Virtual heritage on tour

In Sweden, libraries are at the forefront of opening up the UNESCO heritage listed decorated farmhouses of Hälsingland by using immersive VR and enhanced marketing techniques.


In 2012 the decorated farmhouses of Hälsingland became a UNESCO world heritage site. Seven farms were chosen to represent nearly a thousand farms in the area.  Empty for most of the year, these grand farm buildings were built to celebrate the great feasts of life – birthdays, weddings and funerals. Sometimes parties went on for days and days. The richly decorated farmhouses allowed independent farmers to show off to the . 

Immersive VR allows remote users to visit the farmhouses

The virtual heritage project originally started as a collaboration between the Regional Museum and County Council. The project was expanded with the help of funding from the Swedish Arts Council. A one-year project called Storytech Arena has allowed us to explore more VR-possibilities together with more partners, local businesses and the University of Gävle.

The Virtual Heritage project features a virtual kitchen, recreated from a real kitchen in Bortom Åa, one of the UNESCO-listed decorated farm houses of Hälsingland. This farm house is located in the remote village of Fågelsjö, far from any major cities.  Bortom Åa was chosen by the project as it is one often missed by tourists.

The VR-technology allows you to pay a visit to Fågelsjö regardless of where you are located physically. In this virtual environment you can walk around, study paintings, furniture and interact with most of the objects you can see. This makes it immersive VR rather than an example of a 360 film, which is also sometimes referred to as VR.

Telling stories

We wanted to explore new ways to tell stories and new ways to make these unique buildings more accessible. Is it possible to increase accessibility to these sites by using virtual storytelling? Can we attract new audiences to our World Heritage sites?

The project engaged creators and artists who worked both in the actual ‘real world’ heritage site as well as in the virtual environment.

Technical matters

We use HTC Vive (a virtual reality headset) and the experience is programmed using Unity. The physical room in the museum is created by industry design student Sofie Notstrand. The design and layout of the room is intended to make it a safe space to explore the virtual kitchen even for complete beginners and without any instruction needed from the museum staff. Pictograms and images explain how to behave rather than written language with the intention to minimise the need for translations.

Learning opportunities

The virtual heritage project has been an excellent way to get acquainted with the possibilities and limitations of VR. We were able to try out, test and find a use for VR through this accessible and non-intimidating content. We aim to share our learning and experiences with other libraries to help them work with these kinds of digital tools and to encourage them to plan their own projects and to get their own equipment.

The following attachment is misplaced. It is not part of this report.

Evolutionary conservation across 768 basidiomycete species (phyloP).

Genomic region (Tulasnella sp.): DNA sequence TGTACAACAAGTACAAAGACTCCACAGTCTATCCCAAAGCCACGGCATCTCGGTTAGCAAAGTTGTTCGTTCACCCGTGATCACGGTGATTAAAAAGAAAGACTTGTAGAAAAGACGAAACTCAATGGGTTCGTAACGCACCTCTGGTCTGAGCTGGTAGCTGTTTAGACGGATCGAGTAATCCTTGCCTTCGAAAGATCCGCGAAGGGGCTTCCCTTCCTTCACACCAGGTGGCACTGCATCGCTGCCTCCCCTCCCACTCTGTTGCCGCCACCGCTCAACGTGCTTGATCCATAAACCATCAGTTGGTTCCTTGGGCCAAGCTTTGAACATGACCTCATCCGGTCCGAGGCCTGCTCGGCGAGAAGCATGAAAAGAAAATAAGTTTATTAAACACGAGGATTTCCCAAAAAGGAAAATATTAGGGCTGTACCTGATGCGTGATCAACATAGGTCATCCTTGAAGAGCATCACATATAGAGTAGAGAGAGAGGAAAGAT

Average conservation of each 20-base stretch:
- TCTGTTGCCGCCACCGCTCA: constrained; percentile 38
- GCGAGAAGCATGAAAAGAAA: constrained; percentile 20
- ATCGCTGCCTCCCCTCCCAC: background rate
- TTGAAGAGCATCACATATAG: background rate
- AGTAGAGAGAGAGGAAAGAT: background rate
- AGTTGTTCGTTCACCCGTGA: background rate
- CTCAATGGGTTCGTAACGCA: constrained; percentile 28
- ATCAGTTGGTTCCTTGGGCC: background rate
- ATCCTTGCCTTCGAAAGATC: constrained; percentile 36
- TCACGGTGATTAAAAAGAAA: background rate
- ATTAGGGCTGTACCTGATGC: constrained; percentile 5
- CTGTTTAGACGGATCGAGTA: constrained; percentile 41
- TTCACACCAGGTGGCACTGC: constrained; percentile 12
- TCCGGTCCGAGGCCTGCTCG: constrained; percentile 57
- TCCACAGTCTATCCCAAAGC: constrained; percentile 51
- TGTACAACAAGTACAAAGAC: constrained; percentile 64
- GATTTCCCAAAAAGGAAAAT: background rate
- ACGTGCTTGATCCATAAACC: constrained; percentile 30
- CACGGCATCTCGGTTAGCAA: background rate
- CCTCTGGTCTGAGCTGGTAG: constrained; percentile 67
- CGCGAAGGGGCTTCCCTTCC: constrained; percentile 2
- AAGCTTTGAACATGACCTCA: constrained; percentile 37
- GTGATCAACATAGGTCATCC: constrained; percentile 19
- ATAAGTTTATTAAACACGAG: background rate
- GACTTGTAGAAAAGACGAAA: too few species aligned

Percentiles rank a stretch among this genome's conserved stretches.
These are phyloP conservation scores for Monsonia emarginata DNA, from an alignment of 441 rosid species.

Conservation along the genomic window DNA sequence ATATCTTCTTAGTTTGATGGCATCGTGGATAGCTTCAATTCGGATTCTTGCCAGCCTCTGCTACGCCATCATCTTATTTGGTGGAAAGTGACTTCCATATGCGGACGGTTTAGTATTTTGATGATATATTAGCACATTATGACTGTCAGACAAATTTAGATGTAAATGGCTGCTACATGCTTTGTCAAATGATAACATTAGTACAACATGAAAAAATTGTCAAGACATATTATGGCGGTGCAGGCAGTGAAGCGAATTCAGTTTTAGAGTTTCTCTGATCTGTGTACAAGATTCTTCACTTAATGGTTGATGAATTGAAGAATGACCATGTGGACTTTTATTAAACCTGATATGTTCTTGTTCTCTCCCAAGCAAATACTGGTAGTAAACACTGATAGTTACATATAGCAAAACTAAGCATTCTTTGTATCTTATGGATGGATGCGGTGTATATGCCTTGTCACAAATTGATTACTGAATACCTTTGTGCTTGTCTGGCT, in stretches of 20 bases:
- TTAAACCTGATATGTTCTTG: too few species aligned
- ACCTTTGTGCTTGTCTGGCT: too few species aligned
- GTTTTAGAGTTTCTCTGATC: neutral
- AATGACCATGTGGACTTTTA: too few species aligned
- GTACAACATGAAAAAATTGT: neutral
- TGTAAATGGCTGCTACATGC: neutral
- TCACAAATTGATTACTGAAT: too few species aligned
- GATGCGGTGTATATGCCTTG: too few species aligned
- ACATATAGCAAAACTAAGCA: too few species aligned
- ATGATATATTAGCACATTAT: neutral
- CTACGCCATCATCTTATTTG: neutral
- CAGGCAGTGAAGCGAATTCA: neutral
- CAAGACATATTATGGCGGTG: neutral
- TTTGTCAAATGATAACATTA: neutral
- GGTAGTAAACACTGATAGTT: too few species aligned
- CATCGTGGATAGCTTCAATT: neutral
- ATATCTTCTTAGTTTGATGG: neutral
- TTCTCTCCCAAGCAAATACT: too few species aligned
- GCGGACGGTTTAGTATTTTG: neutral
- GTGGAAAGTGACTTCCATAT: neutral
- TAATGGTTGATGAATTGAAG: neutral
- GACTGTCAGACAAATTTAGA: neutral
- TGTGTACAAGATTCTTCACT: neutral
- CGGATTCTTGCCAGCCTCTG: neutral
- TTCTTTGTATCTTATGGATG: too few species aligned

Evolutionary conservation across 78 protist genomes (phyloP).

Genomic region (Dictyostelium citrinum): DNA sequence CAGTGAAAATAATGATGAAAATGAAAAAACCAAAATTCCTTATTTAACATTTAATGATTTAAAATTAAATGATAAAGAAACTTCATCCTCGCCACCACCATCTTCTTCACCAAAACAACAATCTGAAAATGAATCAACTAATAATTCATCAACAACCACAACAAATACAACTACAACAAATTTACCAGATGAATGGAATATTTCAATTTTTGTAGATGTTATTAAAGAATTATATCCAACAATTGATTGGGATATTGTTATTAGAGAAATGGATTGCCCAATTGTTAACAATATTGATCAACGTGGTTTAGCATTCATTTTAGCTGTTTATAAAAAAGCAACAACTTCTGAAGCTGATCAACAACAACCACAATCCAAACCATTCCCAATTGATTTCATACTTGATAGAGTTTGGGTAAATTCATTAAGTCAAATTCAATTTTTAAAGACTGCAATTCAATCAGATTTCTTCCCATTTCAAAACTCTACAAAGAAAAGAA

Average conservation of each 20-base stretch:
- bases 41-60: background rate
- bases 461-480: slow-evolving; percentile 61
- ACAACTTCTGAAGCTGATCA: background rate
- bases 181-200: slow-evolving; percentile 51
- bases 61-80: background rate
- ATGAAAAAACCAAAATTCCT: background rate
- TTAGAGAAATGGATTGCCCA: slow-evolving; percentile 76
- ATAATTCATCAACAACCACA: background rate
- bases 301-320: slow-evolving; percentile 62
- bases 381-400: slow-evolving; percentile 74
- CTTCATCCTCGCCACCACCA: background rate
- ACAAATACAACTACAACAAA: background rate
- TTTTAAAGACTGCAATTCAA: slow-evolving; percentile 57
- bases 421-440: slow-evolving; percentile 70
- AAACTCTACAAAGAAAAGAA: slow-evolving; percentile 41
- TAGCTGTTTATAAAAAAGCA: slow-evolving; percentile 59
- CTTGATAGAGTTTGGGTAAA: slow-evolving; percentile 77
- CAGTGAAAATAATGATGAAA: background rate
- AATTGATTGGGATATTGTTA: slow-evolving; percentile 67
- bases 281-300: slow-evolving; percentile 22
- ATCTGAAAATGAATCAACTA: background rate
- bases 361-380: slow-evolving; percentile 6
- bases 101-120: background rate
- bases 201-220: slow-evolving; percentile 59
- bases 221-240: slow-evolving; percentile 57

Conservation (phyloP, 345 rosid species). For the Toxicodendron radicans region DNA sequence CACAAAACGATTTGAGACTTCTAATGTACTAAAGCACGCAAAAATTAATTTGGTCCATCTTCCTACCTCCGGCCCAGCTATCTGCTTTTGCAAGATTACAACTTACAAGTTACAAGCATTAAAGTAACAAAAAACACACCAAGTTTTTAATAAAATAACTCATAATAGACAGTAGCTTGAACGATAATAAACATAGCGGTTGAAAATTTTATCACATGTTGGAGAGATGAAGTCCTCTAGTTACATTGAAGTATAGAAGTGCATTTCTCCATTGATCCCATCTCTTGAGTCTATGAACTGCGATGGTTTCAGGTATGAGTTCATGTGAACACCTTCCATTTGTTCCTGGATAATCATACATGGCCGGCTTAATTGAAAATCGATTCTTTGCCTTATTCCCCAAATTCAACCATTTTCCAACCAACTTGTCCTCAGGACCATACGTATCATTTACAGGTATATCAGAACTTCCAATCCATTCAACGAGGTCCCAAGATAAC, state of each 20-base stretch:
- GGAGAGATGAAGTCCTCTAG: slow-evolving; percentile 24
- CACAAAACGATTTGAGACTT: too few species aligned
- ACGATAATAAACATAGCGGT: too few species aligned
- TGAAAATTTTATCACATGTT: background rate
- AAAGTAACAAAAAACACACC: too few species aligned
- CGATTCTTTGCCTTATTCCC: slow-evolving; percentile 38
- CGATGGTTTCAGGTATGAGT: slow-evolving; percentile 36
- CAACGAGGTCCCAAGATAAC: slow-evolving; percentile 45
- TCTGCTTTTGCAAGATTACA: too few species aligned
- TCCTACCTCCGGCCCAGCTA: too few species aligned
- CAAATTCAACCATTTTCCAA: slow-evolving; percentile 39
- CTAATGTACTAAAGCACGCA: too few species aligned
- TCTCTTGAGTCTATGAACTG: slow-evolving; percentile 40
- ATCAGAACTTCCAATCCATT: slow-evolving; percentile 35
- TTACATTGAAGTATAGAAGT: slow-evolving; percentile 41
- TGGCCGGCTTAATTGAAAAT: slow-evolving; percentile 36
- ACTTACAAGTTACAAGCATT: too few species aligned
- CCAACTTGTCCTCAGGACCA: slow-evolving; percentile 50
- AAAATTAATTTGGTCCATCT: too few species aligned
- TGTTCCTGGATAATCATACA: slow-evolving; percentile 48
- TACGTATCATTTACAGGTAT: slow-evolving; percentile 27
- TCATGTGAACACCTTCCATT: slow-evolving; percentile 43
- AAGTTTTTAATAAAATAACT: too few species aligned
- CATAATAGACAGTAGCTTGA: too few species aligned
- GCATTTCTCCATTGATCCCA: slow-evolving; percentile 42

Many early adopters of new tech have to rely on the content made available by the games industry. As one of the librarians put it: “I doubt that our tech-curious middle-aged visitor is tempted by zombie shooter games”.

We believe that the virtual heritage content highlights the technology’s potential as a tool for communication, storytelling and mis en scène. The project now plans to connect with other VR endeavours linked to world heritage sites around the world. The aim is to be able to visit each other’s sites in VR, make them all more accessible and to increase the knowledge about VR-storytelling.

For the benefit of the libraries in the region, we offer a free package including a computer and HTC Vive. With this package we provide an introduction on how to set up. They can then decide for themselves how best to incorporate this in their library’s activities.

We hope this will be starting point for some or all of them to work with these types of digital tools and to entice them to plan their own projects and to get their own equipment.

Feedback from Hudiksvall Library

During a week in September, Hudiksvall Library offered a VR enabled visit to the Fågelsjö farmhouse.

The initiative attracted a wide range of visitors, young and old. Some visitors had read about it in the newspaper, others found out via social media, or on posters in the library. Some reported they felt dizzy, or that the room was quite dark. One visitor said what a great training tool VR tech would be for professionals such as surgeons. Another idea was that in the future, libraries could offer VR technology connected to Google Earth, enabling virtual visits to other places on earth. Historical sites, difficult to access or simply no longer existing could be (re-)built by VR technology.

Ann Ostman is a Library developer at bibliotek på Region Gävleborg, Sweden. Anna-Karin Ferm is a World Heritage and Culture developer. Josephine Rydberg is a Crossmedia developer.